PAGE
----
By Dorothy Okatch
To commemorate World Health Day, we want to showcase an organisation that’s found an innovative way of engaging marginalised communities on maternal and child health.
Totohealth was founded with the aim of reducing the high maternal and child mortality rates through the use of mobile technology. It was founded after the realisation that most cases of maternal and child mortality were among less educated groups of women. Totohealth was guided by a mapping process conducted in Kenya to establish the areas with the highest maternal and child mortality rates.
The organisation has created an interactive text-messaging platform to enable parents from marginalised communities to monitor the progress of their pregnancy and development of their children until the age of five. Messages are specifically crafted for mothers, fathers, and parents of children who have special health conditions such as cerebral palsy, Down syndrome, and sickle cell anaemia.
These messages are sent to parents twice a week and serve as reminders on clinic visits, birth plan preparation, and follow-ups to encourage adherence. The majority of the parents registered have low literacy levels and are from marginalised communities where access to primary health care is a challenge. Thus during registration they are able to choose which language they want to receive communication in between English, Swahili, or other local languages.
“Men have a part to play in maternal and child health too”
In most African settings, fathers are not actively involved in raising their children. To address this, Totohealth has developed extensive content that is sent to the fathers to ensure that they are involved during pregnancy and after the birth of the child. The messages are specifically designed for the fathers with wording and messages that they would be able to relate to. This ensures that fathers are not left out of their child’s development.
The interactive messaging system presents parents and community members with the opportunity to give feedback on the health services. They can suggest improvements and concerns as well as compliment the service that they received. Hospitals and counties can then use the feedback to improve their quality of services and offer a better experience for parents and children.
Totohealth works with community health volunteers to identify needy mothers and fathers from marginalised regions in Kenya and Tanzania. The volunteers are attached to between 20 – 80 households depending on how sparsely populated the county is. The community health volunteers are registered in the Totohealth system and also receive messages that guide them on how to identify people who may be in need of assistance.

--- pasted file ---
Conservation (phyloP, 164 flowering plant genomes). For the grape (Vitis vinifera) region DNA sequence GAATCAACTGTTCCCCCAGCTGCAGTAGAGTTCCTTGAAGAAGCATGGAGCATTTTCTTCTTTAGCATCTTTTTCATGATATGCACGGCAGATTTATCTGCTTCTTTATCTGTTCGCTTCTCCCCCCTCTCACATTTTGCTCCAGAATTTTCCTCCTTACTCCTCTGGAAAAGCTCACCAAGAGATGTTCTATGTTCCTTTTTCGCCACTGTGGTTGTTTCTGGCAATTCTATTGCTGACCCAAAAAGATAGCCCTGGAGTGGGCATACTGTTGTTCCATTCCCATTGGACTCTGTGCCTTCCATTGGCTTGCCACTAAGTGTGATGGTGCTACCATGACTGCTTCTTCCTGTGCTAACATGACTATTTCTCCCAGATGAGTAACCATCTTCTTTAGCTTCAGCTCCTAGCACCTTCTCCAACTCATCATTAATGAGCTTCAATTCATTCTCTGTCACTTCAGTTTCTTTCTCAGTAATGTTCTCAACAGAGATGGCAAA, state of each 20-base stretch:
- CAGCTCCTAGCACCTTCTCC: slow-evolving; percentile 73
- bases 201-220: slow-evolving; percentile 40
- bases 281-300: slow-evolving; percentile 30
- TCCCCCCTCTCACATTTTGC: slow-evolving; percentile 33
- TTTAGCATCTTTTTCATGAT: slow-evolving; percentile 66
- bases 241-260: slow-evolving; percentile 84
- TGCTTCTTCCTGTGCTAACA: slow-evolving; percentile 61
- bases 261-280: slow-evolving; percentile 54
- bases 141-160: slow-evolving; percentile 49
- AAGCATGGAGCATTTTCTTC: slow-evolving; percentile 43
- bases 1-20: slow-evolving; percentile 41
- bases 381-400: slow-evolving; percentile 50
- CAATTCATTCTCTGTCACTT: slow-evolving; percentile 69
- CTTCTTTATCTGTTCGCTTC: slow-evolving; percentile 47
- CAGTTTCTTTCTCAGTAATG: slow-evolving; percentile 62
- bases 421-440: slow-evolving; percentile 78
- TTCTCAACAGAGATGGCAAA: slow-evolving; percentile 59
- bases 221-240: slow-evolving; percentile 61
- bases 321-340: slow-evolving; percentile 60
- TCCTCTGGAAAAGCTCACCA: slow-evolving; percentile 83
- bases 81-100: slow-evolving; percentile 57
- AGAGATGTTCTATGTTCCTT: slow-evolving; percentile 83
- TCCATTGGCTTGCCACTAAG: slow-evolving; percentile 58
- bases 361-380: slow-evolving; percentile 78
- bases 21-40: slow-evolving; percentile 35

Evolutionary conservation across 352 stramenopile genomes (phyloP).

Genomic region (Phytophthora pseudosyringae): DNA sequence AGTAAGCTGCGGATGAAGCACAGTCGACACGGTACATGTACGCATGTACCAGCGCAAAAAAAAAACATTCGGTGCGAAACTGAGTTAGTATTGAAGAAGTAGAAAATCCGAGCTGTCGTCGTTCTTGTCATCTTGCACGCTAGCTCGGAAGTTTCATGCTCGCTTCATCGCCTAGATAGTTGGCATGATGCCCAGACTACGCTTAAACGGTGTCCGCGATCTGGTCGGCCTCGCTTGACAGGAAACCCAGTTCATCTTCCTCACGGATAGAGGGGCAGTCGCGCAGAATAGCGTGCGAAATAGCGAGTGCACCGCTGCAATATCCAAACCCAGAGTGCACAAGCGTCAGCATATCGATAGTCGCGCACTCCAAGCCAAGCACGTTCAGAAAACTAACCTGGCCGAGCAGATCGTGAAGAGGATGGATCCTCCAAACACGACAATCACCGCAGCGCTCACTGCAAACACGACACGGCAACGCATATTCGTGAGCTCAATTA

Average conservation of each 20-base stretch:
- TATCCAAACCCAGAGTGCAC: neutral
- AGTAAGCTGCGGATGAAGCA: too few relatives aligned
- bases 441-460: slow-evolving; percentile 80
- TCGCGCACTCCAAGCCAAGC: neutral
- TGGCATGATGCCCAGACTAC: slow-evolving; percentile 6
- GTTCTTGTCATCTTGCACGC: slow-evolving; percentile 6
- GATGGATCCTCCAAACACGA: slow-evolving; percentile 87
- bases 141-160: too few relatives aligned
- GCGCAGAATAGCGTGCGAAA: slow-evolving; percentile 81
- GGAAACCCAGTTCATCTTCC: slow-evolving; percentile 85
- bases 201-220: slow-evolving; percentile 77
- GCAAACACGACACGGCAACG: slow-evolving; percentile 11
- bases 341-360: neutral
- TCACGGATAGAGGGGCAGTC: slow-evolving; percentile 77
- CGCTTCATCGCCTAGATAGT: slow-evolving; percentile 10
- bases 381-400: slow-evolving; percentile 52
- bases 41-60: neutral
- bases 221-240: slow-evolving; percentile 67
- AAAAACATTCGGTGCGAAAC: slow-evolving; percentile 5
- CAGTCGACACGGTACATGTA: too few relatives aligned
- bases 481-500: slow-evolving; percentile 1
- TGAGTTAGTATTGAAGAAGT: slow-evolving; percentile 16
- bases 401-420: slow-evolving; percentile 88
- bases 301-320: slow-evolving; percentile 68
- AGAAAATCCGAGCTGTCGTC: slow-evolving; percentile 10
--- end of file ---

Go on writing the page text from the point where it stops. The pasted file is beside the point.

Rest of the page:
There are currently has over 15,000 parents registered to the Totohealth platform. To ensure that adequate impact is achieved, it has been integrated into the health care delivery systems of 6 county governments, and 5 local non-governmental organisations in Kenya. Additionally, Totohealth regularly participates in round-table discussions on how to improve health outcomes in Kenya and advancing conversations on how to improve primary healthcare. The target that they have set for themselves is to increase the number of parents registered from the current 15,000 to about 65,000 mothers. Of this number, there are 1,500 adolescent mothers registered and receiving the messages.
Totohealth conducted a study to assess the impact of the use of its mobile technology. The results showed that 87% parents who are registered with Totohealth attend the recommended 4 visits during pregnancy compared to a baseline of 47%. Findings also showed that 92% of Totohealth parents delivered at the facilities compared to a baseline of 43%. The number of parents who completed the immunisation schemes increased by 5.4% because of Totohealth interventions. These results indicate improved health indicators for children whose parents are registered to Totohealth.
The Author is a Campaigns Practicum Attaché for ONE Africa and 2015 Mandela Washington Fellow.
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